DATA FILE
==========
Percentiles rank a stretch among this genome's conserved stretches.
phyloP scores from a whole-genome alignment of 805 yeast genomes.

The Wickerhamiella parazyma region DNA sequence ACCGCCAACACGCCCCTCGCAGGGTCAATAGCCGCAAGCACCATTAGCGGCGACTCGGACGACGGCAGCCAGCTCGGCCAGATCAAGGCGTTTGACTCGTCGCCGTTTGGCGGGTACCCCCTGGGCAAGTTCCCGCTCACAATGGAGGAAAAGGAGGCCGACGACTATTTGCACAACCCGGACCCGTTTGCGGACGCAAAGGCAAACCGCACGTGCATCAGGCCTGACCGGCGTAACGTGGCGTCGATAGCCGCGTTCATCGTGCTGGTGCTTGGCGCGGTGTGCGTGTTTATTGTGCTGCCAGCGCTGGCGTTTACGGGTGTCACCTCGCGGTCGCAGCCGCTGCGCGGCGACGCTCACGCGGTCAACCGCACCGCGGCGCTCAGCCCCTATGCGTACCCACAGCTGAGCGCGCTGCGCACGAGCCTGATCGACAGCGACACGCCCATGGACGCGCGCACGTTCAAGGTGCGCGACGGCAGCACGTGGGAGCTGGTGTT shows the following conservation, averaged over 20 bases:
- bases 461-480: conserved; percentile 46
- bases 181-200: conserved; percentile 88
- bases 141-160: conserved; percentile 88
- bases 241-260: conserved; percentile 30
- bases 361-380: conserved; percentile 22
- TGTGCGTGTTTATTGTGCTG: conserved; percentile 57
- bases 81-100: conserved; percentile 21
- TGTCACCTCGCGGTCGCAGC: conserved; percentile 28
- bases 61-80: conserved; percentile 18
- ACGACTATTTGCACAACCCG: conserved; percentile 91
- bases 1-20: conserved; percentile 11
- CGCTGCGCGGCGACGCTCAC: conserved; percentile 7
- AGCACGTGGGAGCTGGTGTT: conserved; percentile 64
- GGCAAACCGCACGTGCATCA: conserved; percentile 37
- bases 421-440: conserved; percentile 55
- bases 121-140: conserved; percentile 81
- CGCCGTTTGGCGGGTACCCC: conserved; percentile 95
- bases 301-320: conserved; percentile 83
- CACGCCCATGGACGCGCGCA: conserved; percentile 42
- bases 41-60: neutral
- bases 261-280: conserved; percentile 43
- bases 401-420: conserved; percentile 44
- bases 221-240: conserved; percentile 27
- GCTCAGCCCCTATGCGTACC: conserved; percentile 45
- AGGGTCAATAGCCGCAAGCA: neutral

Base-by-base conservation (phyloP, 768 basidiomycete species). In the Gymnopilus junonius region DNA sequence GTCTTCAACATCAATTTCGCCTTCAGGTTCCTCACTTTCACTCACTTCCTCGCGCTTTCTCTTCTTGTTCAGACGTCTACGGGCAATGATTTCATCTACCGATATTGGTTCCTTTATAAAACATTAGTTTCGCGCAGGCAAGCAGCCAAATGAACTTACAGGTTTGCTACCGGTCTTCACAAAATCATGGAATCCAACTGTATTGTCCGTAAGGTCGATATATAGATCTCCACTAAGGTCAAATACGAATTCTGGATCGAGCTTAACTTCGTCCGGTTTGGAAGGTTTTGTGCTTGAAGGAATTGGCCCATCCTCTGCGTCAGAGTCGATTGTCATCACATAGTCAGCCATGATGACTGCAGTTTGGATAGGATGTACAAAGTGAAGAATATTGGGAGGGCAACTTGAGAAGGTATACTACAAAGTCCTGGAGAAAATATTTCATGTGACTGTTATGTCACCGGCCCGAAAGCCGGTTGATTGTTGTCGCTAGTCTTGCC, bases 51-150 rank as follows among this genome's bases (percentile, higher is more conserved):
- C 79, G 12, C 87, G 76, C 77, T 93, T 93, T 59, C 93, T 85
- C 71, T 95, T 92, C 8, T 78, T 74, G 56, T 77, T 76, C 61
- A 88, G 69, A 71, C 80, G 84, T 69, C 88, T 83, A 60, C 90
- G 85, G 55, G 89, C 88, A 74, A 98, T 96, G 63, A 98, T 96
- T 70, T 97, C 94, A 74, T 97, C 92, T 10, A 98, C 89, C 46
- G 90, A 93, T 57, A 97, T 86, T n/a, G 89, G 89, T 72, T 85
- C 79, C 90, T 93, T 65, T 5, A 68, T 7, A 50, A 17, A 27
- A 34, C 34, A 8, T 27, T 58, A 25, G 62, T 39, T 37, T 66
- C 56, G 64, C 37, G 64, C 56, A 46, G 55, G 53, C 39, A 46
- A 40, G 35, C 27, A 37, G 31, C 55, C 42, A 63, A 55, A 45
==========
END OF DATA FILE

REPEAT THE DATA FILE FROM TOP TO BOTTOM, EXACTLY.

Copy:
Percentiles rank a stretch among this genome's conserved stretches.
phyloP scores from a whole-genome alignment of 805 yeast genomes.

The Wickerhamiella parazyma region DNA sequence ACCGCCAACACGCCCCTCGCAGGGTCAATAGCCGCAAGCACCATTAGCGGCGACTCGGACGACGGCAGCCAGCTCGGCCAGATCAAGGCGTTTGACTCGTCGCCGTTTGGCGGGTACCCCCTGGGCAAGTTCCCGCTCACAATGGAGGAAAAGGAGGCCGACGACTATTTGCACAACCCGGACCCGTTTGCGGACGCAAAGGCAAACCGCACGTGCATCAGGCCTGACCGGCGTAACGTGGCGTCGATAGCCGCGTTCATCGTGCTGGTGCTTGGCGCGGTGTGCGTGTTTATTGTGCTGCCAGCGCTGGCGTTTACGGGTGTCACCTCGCGGTCGCAGCCGCTGCGCGGCGACGCTCACGCGGTCAACCGCACCGCGGCGCTCAGCCCCTATGCGTACCCACAGCTGAGCGCGCTGCGCACGAGCCTGATCGACAGCGACACGCCCATGGACGCGCGCACGTTCAAGGTGCGCGACGGCAGCACGTGGGAGCTGGTGTT shows the following conservation, averaged over 20 bases:
- bases 461-480: conserved; percentile 46
- bases 181-200: conserved; percentile 88
- bases 141-160: conserved; percentile 88
- bases 241-260: conserved; percentile 30
- bases 361-380: conserved; percentile 22
- TGTGCGTGTTTATTGTGCTG: conserved; percentile 57
- bases 81-100: conserved; percentile 21
- TGTCACCTCGCGGTCGCAGC: conserved; percentile 28
- bases 61-80: conserved; percentile 18
- ACGACTATTTGCACAACCCG: conserved; percentile 91
- bases 1-20: conserved; percentile 11
- CGCTGCGCGGCGACGCTCAC: conserved; percentile 7
- AGCACGTGGGAGCTGGTGTT: conserved; percentile 64
- GGCAAACCGCACGTGCATCA: conserved; percentile 37
- bases 421-440: conserved; percentile 55
- bases 121-140: conserved; percentile 81
- CGCCGTTTGGCGGGTACCCC: conserved; percentile 95
- bases 301-320: conserved; percentile 83
- CACGCCCATGGACGCGCGCA: conserved; percentile 42
- bases 41-60: neutral
- bases 261-280: conserved; percentile 43
- bases 401-420: conserved; percentile 44
- bases 221-240: conserved; percentile 27
- GCTCAGCCCCTATGCGTACC: conserved; percentile 45
- AGGGTCAATAGCCGCAAGCA: neutral

Base-by-base conservation (phyloP, 768 basidiomycete species). In the Gymnopilus junonius region DNA sequence GTCTTCAACATCAATTTCGCCTTCAGGTTCCTCACTTTCACTCACTTCCTCGCGCTTTCTCTTCTTGTTCAGACGTCTACGGGCAATGATTTCATCTACCGATATTGGTTCCTTTATAAAACATTAGTTTCGCGCAGGCAAGCAGCCAAATGAACTTACAGGTTTGCTACCGGTCTTCACAAAATCATGGAATCCAACTGTATTGTCCGTAAGGTCGATATATAGATCTCCACTAAGGTCAAATACGAATTCTGGATCGAGCTTAACTTCGTCCGGTTTGGAAGGTTTTGTGCTTGAAGGAATTGGCCCATCCTCTGCGTCAGAGTCGATTGTCATCACATAGTCAGCCATGATGACTGCAGTTTGGATAGGATGTACAAAGTGAAGAATATTGGGAGGGCAACTTGAGAAGGTATACTACAAAGTCCTGGAGAAAATATTTCATGTGACTGTTATGTCACCGGCCCGAAAGCCGGTTGATTGTTGTCGCTAGTCTTGCC, bases 51-150 rank as follows among this genome's bases (percentile, higher is more conserved):
- C 79, G 12, C 87, G 76, C 77, T 93, T 93, T 59, C 93, T 85
- C 71, T 95, T 92, C 8, T 78, T 74, G 56, T 77, T 76, C 61
- A 88, G 69, A 71, C 80, G 84, T 69, C 88, T 83, A 60, C 90
- G 85, G 55, G 89, C 88, A 74, A 98, T 96, G 63, A 98, T 96
- T 70, T 97, C 94, A 74, T 97, C 92, T 10, A 98, C 89, C 46
- G 90, A 93, T 57, A 97, T 86, T n/a, G 89, G 89, T 72, T 85
- C 79, C 90, T 93, T 65, T 5, A 68, T 7, A 50, A 17, A 27
- A 34, C 34, A 8, T 27, T 58, A 25, G 62, T 39, T 37, T 66
- C 56, G 64, C 37, G 64, C 56, A 46, G 55, G 53, C 39, A 46
- A 40, G 35, C 27, A 37, G 31, C 55, C 42, A 63, A 55, A 45